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After discussing the proposed HOVENSA agreement for 12 hours on St. Croix on Monday, the 30th Legislature took the show on the road to St. Thomas and took up the issue again Tuesday night.

The Committee of the Whole took testimony from a handful of residents on both islands on the proposed agreement that would govern how HOVENSA would go about trying to sell the refinery over the next year.

Senators also called government and company representatives back to testify on Tuesday, putting them on late in the evening and giving them an opportunity to update or clarify their testimony from the previous day.

George Dudley, local attorney for HOVENSA, PDVSA V.I. and Hess Oil Virgin Islands, took that time to respond to senators who have suggested sending the government back to the negotiating table, or who have questioned why the government was negotiating at all with a company that they said had breached the existing agreement.

Dudley said the companies contend they have not breached the agreement at all.

He also suggested that if the proposed agreement is not ratified, litigation will come. And he said that the litigation would keep the issue tied up in the courts for years.

"The question is stark: Do you want to have a refinery on the island of St. Croix or do you not?" Dudley said. "That's the question before you."

He said that if senators do not ratify the agreement, that would guarantee the departure of the refinery from the island and ensure litigation.

Dudley noted that senators had been spending a lot of time focusing on the mistakes of the past, talking about problems they had with previous HOVENSA agreements.

He told senators they could do that - or they could take a positive view and look to the future, armed with the knowledge gained from the mistakes of the past.

Some senators later called him out on his statement, saying it was offensive or arrogant.

Dudley said he did not intend to be arrogant, but was trying to convey his clients' position.

The issue of the proposed agreement has been contentious, with some senators pointing out what they view as flaws and problems with the provisions of the deal, saying they dislike the structure of the agreement or think the territory gave too much away. Some have made suggestions for renegotiating.

The Senate's role in the matter is to vet the agreement and take up the question of whether or not to ratify it.

The January 2012 decision by HOVENSA to shutter its refining operations and convert to an oil storage terminal led to negotiations between the company and the V.I. government, because that type of change in operations required revisions to HOVENSA's 1998 concession agreement with the government.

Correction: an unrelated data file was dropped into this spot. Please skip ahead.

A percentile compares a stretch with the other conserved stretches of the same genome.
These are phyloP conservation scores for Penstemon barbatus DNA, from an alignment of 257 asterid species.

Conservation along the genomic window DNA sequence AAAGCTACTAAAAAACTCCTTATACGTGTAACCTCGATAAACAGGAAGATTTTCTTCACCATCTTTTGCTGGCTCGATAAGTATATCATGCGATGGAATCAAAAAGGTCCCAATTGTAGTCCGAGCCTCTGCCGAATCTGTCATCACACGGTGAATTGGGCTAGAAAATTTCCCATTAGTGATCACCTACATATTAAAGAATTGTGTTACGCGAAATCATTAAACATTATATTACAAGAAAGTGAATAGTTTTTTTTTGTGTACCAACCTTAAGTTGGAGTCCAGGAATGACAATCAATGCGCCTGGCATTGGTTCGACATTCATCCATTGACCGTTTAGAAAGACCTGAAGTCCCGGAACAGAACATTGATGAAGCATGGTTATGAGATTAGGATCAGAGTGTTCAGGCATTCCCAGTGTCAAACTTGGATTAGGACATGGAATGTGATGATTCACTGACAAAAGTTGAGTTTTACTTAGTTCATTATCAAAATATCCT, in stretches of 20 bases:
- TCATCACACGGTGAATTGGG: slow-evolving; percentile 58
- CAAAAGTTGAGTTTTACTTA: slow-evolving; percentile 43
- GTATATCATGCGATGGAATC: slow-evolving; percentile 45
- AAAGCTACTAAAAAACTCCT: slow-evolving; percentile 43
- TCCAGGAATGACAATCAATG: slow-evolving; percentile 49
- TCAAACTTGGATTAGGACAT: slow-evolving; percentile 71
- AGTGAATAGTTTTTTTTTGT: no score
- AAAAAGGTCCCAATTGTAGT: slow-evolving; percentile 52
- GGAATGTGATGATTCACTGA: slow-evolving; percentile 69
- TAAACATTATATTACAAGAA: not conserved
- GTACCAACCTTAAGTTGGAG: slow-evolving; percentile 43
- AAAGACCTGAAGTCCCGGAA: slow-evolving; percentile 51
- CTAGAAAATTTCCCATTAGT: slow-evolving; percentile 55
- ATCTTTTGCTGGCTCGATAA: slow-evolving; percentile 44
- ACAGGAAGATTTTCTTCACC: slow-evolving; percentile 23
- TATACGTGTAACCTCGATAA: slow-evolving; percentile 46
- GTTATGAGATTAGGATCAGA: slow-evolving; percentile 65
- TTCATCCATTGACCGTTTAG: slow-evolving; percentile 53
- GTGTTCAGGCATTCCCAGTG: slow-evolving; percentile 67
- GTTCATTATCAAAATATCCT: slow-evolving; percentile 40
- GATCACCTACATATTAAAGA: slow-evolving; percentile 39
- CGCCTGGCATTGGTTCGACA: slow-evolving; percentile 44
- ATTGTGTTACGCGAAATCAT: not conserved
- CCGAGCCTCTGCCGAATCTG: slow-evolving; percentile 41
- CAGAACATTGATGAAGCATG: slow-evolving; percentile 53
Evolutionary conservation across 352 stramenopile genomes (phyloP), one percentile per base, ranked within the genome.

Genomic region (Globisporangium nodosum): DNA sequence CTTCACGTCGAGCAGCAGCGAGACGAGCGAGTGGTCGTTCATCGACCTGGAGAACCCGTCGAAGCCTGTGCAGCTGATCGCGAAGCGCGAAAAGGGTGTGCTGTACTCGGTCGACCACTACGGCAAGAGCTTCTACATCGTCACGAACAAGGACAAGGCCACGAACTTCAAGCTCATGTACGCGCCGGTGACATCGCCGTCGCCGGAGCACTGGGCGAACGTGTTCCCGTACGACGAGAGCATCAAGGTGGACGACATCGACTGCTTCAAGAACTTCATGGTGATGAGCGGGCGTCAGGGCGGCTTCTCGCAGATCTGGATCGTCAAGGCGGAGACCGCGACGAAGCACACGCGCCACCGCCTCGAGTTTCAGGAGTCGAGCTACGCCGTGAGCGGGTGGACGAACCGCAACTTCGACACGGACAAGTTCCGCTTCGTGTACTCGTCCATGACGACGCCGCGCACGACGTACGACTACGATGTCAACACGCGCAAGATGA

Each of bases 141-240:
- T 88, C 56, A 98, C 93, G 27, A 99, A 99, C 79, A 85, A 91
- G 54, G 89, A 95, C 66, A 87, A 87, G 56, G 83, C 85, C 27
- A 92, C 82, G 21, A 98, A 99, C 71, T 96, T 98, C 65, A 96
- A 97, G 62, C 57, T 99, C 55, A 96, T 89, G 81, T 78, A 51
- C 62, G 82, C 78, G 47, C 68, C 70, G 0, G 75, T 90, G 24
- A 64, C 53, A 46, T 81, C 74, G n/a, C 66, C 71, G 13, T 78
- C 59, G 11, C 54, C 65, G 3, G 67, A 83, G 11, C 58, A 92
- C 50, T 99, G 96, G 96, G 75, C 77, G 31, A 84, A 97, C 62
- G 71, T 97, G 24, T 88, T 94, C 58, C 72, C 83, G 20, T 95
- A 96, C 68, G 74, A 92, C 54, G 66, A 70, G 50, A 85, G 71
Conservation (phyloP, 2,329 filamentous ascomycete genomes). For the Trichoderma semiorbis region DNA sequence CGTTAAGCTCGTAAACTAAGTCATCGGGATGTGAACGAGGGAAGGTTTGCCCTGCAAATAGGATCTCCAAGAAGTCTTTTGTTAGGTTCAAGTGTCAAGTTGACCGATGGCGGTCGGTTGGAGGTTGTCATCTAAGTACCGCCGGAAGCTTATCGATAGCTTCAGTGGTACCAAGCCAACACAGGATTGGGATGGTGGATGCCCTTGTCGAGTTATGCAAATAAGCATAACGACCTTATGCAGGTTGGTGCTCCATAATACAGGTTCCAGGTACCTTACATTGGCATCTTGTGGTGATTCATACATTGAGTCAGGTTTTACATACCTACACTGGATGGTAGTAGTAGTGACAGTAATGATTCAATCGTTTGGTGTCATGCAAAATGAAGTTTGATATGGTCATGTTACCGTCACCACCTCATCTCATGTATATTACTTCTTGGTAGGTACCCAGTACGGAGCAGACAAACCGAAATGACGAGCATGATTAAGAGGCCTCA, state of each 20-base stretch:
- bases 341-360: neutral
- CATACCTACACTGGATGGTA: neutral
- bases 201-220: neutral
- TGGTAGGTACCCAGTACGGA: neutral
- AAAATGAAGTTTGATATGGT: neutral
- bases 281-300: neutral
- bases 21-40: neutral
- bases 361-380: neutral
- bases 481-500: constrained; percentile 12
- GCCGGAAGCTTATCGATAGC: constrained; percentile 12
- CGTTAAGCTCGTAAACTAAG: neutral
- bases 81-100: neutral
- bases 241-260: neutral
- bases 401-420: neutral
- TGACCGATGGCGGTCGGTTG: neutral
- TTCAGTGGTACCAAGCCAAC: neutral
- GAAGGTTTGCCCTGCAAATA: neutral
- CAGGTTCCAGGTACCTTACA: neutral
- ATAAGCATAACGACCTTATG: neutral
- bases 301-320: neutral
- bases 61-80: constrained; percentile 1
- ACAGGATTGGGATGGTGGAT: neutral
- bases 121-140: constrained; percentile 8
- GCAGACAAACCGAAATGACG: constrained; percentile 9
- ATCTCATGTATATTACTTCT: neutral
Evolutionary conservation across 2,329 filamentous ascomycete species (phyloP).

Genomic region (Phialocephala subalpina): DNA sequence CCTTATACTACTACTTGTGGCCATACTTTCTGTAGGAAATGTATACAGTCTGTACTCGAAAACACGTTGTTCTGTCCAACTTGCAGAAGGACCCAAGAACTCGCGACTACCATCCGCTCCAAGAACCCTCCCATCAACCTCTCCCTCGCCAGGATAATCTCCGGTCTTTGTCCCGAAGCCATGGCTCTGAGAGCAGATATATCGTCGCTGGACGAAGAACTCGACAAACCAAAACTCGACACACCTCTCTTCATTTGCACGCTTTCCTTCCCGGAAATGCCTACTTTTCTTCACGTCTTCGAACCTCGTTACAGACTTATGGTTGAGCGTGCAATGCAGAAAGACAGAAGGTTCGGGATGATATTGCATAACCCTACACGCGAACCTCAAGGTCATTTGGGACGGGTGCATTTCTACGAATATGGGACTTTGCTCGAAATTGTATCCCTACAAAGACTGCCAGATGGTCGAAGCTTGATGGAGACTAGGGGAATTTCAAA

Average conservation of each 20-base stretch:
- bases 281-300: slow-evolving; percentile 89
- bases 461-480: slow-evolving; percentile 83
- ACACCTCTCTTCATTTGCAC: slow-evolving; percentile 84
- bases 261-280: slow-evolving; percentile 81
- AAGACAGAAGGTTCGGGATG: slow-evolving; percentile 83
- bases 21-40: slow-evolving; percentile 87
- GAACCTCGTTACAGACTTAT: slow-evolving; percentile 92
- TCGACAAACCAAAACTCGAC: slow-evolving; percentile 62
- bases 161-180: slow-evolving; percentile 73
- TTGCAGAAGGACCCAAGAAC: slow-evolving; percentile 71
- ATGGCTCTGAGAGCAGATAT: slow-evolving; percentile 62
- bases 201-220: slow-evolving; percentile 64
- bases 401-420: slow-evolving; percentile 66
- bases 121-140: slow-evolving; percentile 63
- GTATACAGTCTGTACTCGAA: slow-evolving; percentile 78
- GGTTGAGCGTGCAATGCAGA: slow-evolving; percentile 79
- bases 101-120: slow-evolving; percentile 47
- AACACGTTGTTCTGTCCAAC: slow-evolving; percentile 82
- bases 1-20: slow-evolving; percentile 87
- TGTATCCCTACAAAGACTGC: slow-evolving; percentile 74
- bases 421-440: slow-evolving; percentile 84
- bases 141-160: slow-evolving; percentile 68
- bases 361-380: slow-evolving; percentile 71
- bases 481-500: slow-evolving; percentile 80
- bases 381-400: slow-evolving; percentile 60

The proposed fourth amendment agreement between the Government of the Virgin Islands and HOVENSA lays out responsibilities and governs how the company would go about attempting to sell its shuttered refinery on St. Croix's South Shore.

The proposed amendment agreement would allow HOVENSA to continue to operate as an oil storage terminal while it is up for sale.

The parties to the agreement are HOVENSA, Hess Oil Virgin Islands Corp., PDVSA V.I., Inc. - the two companies that each own 50 percent of HOVENSA - and the V.I. Government.

Not surprisingly, the territory's two Chambers of Commerce came out in support of the deal, as did St. Croix gas station owners.

The St. Croix residents who testified Monday night either urged extreme caution with the deal, or opposed it outright.

St. Thomas resident Stephanie Scott-Williams raised her concerns on Tuesday night.

She asked why, when "we try to do the right thing for the territory," it becomes politicized.

She also voiced a number of questions and concerns she had about the deal, and compared it with the government's deal with Diageo.

"It tastes like Diageo - bitter," she said.

St. Thomas resident Caroline Browne talked about the health issues she feels stem from the proximity of the refinery, and said the territory was a shambles from the refinery's 40 years here.

"How you going to tell me you going to get people jobs when they're dropping down dead from asthma, from cancer, from bronchitis?" she said.

Also testifying Tuesday was local attorney Jennifer Jones, who said she represented a company interested in purchasing the shuttered refinery.

The company, Calumet Specialty Products Partners, LP, is a producer of specialty hydrocarbon products and fuel products in North America, according to information presented to the Senate.

The Indianapolis-headquartered company has facilities in Louisiana, Wisconsin, Montana, Texas and Pennsylvania.

According to testimony, the business is organized into two segments: specialty products and fuel products and has significant refining experience. Calumet has ideas for specializing the refinery and making it profitable and sustainable, according to information presented to the Senate.

At this point, the company has expressed interest, but it has not even toured the HOVENSA refinery yet, according to Jones.

Tuesday's hearing again lasted well past midnight.

The 30th Legislature is scheduled to vote on the question of ratifying the proposed agreement on Aug. 7.

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